The feathers of Yixianornis are unique among those preserved in other Mesozoic bird specimens, and have allowed scientists to infer its probable lifestyle. The wings were broad and rounded, with similarly large, rounded feathers. The tail feathers were arranged in a graduated series, with the outer feathers anchored closer to the base of the tail. This would have given the tail a slightly rounded silhouette. Additionally, carbonized tissue impressions show that it had a rectrical bulb, the muscles around the tail which allow the tail feathers to be fanned out during flight, and retraced when at rest.[3]

These adaptations are rare among Mesozoic birds, many of which are known to have had long, pointed wings and very few, if any, long tail feathers. The rectrical bulb and plough-shaped pygostyle allowing for tail fanning is also a unique characteristic of ornithurine birds, of which Yixianornis is among the earliest known.[3] In a 2006 study, Julia Clarke, Zhou Zhonghe and Zhang Fucheng found that the ability to fan the tail, along with the broad wings, show that it probably preferred environments with dense vegetation, where high maneuverability in flight would be necessary.[3]

Comparisons between the scleral rings of Yixianornis and modern birds and reptiles indicate that it may have been diurnal, similar to most modern birds.[6]


It was a close relative of Yanornis and together with this and Songlingornis forms a clade of early modern birds. Clarke et al. found that Yixianornis was the most primitive bird to display an essentially modern pygostyle and fan of tail feathers.[7] Later, an enantiornithine called Shanweiniao was found to have a fan tail as well, though it may have evolved independently of modern birds.[8]


  1. ^ a b Holtz, Thomas R. Jr. (2012). Dinosaurs: The Most Complete, Up-to-Date Encyclopedia for Dinosaur Lovers of All Ages (PDF). Archived (PDF) from the original on October 2, 2022. Winter 2011 Appendix
  2. ^ He, H.Y.; Wang, X.L.; Zhou, Z.H.; Wang, F.; Boven, A.; Shi, G.H.; Zhu, R.X. (2004). "Timing of the Jiufotang Formation (Jehol Group) in Liaoning, northeastern China, and its implications". Geophysical Research Letters. 31 (13): 1709. Bibcode:2004GeoRL..3112605H. doi:10.1029/2004GL019790.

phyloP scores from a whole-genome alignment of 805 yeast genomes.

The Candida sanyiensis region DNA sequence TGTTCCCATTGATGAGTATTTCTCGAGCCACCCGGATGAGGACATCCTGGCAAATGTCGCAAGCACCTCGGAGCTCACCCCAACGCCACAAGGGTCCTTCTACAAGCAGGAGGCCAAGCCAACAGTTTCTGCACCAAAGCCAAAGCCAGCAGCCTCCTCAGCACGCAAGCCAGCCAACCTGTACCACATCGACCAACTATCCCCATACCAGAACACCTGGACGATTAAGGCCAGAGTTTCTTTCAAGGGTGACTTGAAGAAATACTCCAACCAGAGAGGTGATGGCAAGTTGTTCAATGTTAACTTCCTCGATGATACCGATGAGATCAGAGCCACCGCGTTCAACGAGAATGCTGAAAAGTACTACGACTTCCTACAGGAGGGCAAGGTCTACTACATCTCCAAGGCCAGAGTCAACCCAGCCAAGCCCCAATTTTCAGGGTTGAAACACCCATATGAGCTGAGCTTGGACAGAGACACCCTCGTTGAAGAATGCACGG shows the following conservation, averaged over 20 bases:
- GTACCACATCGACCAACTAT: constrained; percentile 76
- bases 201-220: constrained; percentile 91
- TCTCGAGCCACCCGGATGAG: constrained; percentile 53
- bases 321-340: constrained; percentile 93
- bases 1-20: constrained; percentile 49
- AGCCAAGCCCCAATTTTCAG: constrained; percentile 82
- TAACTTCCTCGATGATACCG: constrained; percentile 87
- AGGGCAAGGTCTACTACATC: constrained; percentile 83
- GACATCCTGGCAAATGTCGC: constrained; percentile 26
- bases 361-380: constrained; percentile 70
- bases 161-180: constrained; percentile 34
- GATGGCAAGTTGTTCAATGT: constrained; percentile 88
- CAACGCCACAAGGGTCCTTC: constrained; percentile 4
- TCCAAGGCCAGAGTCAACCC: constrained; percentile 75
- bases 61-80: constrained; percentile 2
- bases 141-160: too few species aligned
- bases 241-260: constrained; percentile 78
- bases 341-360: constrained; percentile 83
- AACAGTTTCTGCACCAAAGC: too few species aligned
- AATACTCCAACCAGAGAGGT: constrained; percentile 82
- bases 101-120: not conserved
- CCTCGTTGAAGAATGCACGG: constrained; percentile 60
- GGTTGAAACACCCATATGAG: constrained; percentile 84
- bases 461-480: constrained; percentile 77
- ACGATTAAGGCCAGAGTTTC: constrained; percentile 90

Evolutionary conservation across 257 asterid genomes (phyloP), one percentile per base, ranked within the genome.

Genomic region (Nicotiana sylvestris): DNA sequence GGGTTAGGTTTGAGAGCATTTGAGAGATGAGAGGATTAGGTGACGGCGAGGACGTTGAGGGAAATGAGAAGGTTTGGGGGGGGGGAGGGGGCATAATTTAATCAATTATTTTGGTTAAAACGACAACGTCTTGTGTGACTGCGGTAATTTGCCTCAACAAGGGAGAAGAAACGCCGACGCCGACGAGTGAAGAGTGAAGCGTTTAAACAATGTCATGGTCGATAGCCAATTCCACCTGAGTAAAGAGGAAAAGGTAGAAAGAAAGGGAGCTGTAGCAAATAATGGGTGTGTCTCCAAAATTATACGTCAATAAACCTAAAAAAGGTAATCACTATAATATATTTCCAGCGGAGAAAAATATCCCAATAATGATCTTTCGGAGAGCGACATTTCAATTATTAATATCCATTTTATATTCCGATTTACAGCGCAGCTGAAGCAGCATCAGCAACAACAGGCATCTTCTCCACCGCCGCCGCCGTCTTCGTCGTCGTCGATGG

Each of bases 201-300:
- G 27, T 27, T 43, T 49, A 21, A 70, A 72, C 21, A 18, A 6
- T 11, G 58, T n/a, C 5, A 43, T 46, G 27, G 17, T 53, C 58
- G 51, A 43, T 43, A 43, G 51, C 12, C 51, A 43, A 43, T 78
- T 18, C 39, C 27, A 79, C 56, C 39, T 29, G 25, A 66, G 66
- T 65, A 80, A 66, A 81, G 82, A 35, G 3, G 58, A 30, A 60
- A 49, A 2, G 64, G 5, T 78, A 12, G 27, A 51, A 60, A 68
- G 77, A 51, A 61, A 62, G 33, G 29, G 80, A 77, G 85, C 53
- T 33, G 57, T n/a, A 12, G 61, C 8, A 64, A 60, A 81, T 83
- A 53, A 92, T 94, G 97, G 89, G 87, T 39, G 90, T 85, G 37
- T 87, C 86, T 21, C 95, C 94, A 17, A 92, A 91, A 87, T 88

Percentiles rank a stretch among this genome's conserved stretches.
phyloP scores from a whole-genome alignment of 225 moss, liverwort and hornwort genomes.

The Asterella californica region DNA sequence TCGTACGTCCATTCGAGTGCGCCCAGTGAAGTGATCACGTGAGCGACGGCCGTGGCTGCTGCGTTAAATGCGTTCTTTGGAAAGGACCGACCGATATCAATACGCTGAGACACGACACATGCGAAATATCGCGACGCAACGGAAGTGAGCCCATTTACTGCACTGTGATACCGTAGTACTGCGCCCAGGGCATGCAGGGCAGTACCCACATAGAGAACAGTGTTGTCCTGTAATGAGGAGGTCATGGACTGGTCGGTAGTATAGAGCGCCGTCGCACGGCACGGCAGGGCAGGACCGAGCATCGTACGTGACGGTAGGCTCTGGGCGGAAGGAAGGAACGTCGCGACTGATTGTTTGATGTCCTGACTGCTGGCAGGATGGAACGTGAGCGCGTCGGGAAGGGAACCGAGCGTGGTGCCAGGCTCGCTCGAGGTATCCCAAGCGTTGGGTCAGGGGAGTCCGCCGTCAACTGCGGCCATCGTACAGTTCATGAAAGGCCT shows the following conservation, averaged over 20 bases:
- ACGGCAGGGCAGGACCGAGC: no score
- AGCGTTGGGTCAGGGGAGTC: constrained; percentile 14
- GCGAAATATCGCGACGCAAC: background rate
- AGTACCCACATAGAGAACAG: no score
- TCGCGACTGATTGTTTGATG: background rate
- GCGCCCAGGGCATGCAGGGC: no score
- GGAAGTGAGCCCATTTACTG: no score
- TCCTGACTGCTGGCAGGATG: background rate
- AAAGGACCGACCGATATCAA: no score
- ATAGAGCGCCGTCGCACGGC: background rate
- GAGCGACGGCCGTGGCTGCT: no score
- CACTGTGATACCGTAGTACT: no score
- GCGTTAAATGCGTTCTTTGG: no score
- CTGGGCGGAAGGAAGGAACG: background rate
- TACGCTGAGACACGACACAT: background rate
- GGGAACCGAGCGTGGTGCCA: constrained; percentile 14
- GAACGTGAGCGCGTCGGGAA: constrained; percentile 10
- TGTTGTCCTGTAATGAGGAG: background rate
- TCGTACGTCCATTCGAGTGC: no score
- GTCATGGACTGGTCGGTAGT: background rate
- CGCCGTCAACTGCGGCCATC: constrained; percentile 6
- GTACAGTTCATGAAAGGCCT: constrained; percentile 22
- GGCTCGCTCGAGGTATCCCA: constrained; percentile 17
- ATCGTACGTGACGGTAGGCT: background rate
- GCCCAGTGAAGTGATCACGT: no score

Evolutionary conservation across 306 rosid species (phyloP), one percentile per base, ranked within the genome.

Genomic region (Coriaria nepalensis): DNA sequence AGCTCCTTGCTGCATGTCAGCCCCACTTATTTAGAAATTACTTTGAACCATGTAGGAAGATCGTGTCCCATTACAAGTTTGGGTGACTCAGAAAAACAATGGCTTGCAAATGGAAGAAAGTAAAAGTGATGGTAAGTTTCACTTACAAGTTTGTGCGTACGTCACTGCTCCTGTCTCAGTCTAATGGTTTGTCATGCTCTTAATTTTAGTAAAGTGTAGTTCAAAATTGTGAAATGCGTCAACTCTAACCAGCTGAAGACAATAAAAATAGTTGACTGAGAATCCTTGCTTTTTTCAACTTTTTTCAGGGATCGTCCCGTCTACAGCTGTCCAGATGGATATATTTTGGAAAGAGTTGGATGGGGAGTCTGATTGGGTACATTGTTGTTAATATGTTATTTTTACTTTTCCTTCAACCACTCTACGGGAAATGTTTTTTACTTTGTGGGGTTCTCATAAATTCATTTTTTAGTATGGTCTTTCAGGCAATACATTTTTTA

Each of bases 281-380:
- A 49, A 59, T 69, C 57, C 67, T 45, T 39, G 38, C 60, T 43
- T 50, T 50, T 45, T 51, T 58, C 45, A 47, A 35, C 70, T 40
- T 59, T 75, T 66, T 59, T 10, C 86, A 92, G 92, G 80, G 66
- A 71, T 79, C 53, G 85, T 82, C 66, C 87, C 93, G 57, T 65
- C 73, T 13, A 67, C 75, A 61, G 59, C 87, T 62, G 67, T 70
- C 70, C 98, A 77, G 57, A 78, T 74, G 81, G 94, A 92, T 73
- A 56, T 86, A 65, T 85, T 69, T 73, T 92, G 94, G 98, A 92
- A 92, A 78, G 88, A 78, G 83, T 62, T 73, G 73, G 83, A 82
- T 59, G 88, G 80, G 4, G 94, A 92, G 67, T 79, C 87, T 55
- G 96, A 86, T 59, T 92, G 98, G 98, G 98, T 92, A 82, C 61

3. ^ a b c d e f g h i j Clarke, J.A.; Zhou, Z.; Zhang, F. (2006). "Insight into the evolution of avian flight from a new clade of Early Cretaceous ornithurines from China and the morphology of Yixianornis grabaui". Journal of Anatomy. 208 (3): 287–308. doi:10.1111/j.1469-7580.2006.00534.x. PMC 2100246. PMID 16533313.
  4. ^ a b c Molina-Pérez, R.; Larramendi, A. (2019). Dinosaurs Facts and Figures: The Theropods and Other Dinosauriformes. Princeton University Press. p. 282. ISBN 978-0-691-18031-1.
  5. ^ Xu, L.; Wang, M.; Chen, R.; Dong, L.; Lin, M.; Xu, X.; Tang, J.; You, H.; Zhou, G.; Wang, L.; He, W.; Li, Y.; Zhang, C.; Zhou, Z. (2023). "A new avialan theropod from an emerging Jurassic terrestrial fauna". Nature. 621 (7978): 336–343. doi:10.1038/s41586-023-06513-7. ISSN 1476-4687.
  6. ^ Schmitz, L.; Motani, R. (2011). "Nocturnality in Dinosaurs Inferred from Scleral Ring and Orbit Morphology". Science. 332 (6030): 705–8. Bibcode:2011Sci...332..705S. doi:10.1126/science.1200043. PMID 21493820. S2CID 33253407.
  7. ^ Clarke, Julia A.; Zhou, Zhonghe; Zhang, Fucheng (2006). "Insight into the evolution of avian flight from a new clade of Early Cretaceous ornithurines from China and the morphology of Yixianornis grabaui". Journal of Anatomy. 208 (3): 287–308. doi:10.1111/j.1469-7580.2006.00534.x. PMC 2100246. PMID 16533313.
  8. ^ Jingmai K. O’connor, Xuri Wang, Luis M. Chiappe, Chunling Gao, Qingjin Meng,Xiaodong Cheng, And Jinyuan Liu (2009). "Phylogenetic support for a specialized clade of Cretaceous enantiornithine birds with information from a new species" Journal of Vertebrate Paleontology 29(1):188–204, March 2009# 2009 by the Society of Vertebrate Paleontology
  • Mortimer, Michael (2004): The Theropod Database: Phylogeny of taxa. Retrieved 2013-MAR-02.